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TV Vs. Film: Ten Shows Worth Skipping The Multiplex For

by The Playlist Staff
May 26, 2011 9:58 AM
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5. "Game of Thrones"
The youngest show on this list, only six episodes into a ten-episode first season (a second was commissioned almost immediately), we weren't initially sure about placing the show on this list -- it's not always fair to judge a show, particularly one as plot-driven as "Game of Thrones," until it's finished with its run. But HBO's latest epic, an adaptation of a mammoth series of fantasy novels by George R.R. Martin, has overcome a slightly slow start to become one of the most compelling dramas on television. Set in the semi-medieval kingdom of Westeros, where the appointment of the honorable Ned Stark (Sean Bean) as the right hand man of the king sets into motion a terrible series of events, there's nothing with the scope or ambition of this show on television now, or possibly ever. Fantasy-phobics should rest assured that there's little in the way of goblins and trolls -- the back-stabbing and political machinations have more in common with "The Wire," "The Sopranos" or "Deadwood" than with "Lord of the Rings." Considering the sheer number of characters involved (there's at least 20 major characters involved), the storytelling, courtesy of showrunners David Benioff (Spike Lee's "25th Hour") and D.B. Weiss, has been clear and well-executed. And the cast, including veterans like Bean, Mark Addy ("Red Riding"), Peter Dinklage ("The Station Agent"), Lena Headey ("300") and Aidan Gillen ("The Wire"), and newcomers like Emilia Clarke, Isaac Hempstead-Wright, Maisie Wililams, Kit Harington and Gethin Anthony, have been exemplary so far. The plotting is terrific and genuinely unpredictable, and, it being on HBO, there's the usual lashings of swearing, nudity and extreme violence (last week's episode featured an unexpected and horrific death for a character who looked to be in it for the long-haul). Whether it can sustain the quality is another question, but we're dying to see where it goes from here, and we suspect the ever-growing audience is with us.
Must-See Episode: A tie between the last two to air -- "The Wolf and the Lion," which features horse decapitation and the introduction of the barking mad Lisa Arryn (played by Kate Dickie, the star of Andrea Arnold's "Red Road") and her even crazier son, and "The Golden Crown," one of the most thunderingly-paced episodes of television we've seen, topped off by the aforementioned gruesome death.

4. “Justified
While “Justified” doesn’t really need your help with numbers -- it’s one of the most-viewed shows on FX -- you should be watching simply because it’s a great show, not quite like anything else on air. Based on an Elmore Leonard short story “Fire in the Hole” and lining up with “Out of Sight” and “Jackie Brown” as the best adaptations of the crime great’s work, the show focuses on Deputy U.S. Marshal Raylan Givens (Timothy Olyphant). He’s returned to his hometown of Harlan, Kentucky, where old blood ties and family feuds await...not to mention a ton of trouble involving women, including his ex-wife, drugs, murder and a couple of well-placed explosions. Olyphant does terrific work (truly his best) with an amazing supporting cast, especially the work done by Walton Goggins as Boyd Crowder, the eternally ambiguous ally/antagonist to Raylan’s lawman ways. While “Justified” really gears itself towards male adult viewers, there’s plenty for anyone who enjoys a bit of intrigue and action -- it’s one of the most consistently entertaining shows around. Most importantly though, the show combines Leonard’s heightened, character-ful prose with an honest, truthful portrayal of life in Appalachia. For example, when Boyd gets shot in the chest early in the first season and survives, we’re appalled that these things happen; but, as the show continues, we begin to see that this “shoot first, ask later” philosophy is just the way things are done (especially for the trigger-happy Raylan). The show just wrapped its second season, which was more than reminiscent of Oscar-nominee “Winter’s Bone,” featuring an astonishing performance by veteran actress Margo Martindale, with a quick renewal for a third, and has really hit its stride in terms of character development and high-octane action without missing a beat the entire time.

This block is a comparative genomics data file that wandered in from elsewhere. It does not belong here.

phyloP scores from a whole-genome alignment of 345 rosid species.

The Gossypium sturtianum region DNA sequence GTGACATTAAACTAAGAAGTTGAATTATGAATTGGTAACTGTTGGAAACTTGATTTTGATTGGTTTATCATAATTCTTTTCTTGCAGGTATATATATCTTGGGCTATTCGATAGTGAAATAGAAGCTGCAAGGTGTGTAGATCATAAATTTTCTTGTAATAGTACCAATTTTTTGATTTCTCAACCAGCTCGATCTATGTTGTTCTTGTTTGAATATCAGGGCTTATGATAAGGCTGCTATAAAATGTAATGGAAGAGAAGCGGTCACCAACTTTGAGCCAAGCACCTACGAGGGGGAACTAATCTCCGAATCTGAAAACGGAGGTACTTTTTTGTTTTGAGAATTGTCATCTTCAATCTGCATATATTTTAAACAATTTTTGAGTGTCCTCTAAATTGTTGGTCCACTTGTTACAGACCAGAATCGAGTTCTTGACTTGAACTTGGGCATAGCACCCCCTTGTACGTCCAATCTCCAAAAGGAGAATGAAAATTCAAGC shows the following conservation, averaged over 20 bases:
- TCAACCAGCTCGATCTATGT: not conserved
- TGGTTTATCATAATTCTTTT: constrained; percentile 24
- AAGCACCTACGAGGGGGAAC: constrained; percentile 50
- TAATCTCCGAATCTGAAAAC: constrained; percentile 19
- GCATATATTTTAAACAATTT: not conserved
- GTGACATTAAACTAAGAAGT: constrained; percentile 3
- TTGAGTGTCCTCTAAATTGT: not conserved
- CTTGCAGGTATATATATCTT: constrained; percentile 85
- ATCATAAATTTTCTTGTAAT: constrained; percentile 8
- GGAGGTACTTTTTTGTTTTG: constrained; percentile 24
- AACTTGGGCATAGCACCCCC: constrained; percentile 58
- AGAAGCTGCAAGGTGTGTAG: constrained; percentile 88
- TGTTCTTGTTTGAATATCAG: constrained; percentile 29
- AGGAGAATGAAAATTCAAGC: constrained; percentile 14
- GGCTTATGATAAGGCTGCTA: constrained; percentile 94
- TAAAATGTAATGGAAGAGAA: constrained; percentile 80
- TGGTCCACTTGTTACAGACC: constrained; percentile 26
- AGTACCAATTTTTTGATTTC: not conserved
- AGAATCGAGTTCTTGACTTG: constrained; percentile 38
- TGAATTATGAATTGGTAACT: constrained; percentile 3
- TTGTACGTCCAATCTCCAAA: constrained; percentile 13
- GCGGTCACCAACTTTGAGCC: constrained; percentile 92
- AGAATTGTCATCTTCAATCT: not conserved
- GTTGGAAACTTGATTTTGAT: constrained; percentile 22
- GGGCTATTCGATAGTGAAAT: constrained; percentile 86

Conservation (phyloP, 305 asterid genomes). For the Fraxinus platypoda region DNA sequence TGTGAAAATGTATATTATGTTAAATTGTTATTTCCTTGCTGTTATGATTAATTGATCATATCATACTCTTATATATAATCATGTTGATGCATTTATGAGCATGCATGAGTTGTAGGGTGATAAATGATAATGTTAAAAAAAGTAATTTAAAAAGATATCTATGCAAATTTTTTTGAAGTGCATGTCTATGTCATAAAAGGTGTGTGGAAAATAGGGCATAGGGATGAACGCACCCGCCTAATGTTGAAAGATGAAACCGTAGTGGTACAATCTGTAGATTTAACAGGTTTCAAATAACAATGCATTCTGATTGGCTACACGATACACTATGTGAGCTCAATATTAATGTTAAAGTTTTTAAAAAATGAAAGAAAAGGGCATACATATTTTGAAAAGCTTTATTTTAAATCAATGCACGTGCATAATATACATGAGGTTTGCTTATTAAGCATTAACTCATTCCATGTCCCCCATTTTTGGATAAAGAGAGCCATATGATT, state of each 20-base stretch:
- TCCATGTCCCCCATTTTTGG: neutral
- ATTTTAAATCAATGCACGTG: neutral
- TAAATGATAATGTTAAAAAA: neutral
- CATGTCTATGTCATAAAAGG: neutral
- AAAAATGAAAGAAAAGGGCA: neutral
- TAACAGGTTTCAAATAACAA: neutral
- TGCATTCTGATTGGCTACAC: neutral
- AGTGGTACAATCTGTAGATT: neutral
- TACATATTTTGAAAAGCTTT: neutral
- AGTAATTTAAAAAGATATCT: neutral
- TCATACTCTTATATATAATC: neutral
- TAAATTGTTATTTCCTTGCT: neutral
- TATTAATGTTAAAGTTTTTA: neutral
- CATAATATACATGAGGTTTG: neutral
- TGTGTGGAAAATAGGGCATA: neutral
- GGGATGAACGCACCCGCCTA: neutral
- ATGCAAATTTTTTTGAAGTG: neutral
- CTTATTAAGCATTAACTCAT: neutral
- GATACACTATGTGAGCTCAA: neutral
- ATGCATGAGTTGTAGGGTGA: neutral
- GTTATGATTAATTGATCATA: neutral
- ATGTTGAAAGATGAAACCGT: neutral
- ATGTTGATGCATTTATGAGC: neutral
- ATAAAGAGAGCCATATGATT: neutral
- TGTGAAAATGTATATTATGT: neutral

Must-See Episode: While we have a soft spot for the season one episode featuring Alan Ruck as a violent dentist, this season’s “Brother’s Keeper” is the apex of the show so far: Martindale’s character Mags Bennett’s cunning scheme is finally unveiled, just as her son Coover (a tremendous Brad William Henke) heads towards tragedy.

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  • Christopher Bell | August 21, 2011 8:27 AMReply

    The Time Capsule episode is season 3, I believe. Honestly though, you have to give it a few episodes before things really kick in. It's a show very dependent on your affection for the characters.

  • The Playlist | July 11, 2011 8:18 AMReply

    This piece partly inspired me watching "Louie.” Or rather, my gf wanted to watch, i remember it was on this list and therefore I acquiesced. Great show.

    However, I started watching some "Parks & Recreations" -- a time capsule episode -- and it was pretty unfunny. Was that from season 1? I hope so.

  • George Otwori | June 5, 2011 6:51 AMReply

    TERRIERS is one the most ground breaking shows ever made. I know other shows are given credit to having novelistic quailties. Once you watch Terriers it gives whole new meaning to blending the TV and Novel mediums. I remember watching this show and missing the numerous of payoffs. I just couldn't place the familiarity with Novel medium until the last two episodes. This show literally shattered my perception on what is quality.

    So I only hope that in the near future someone revisits compelling organic world just as intriguing as TERRIERS was.

  • PT | May 28, 2011 11:11 AMReply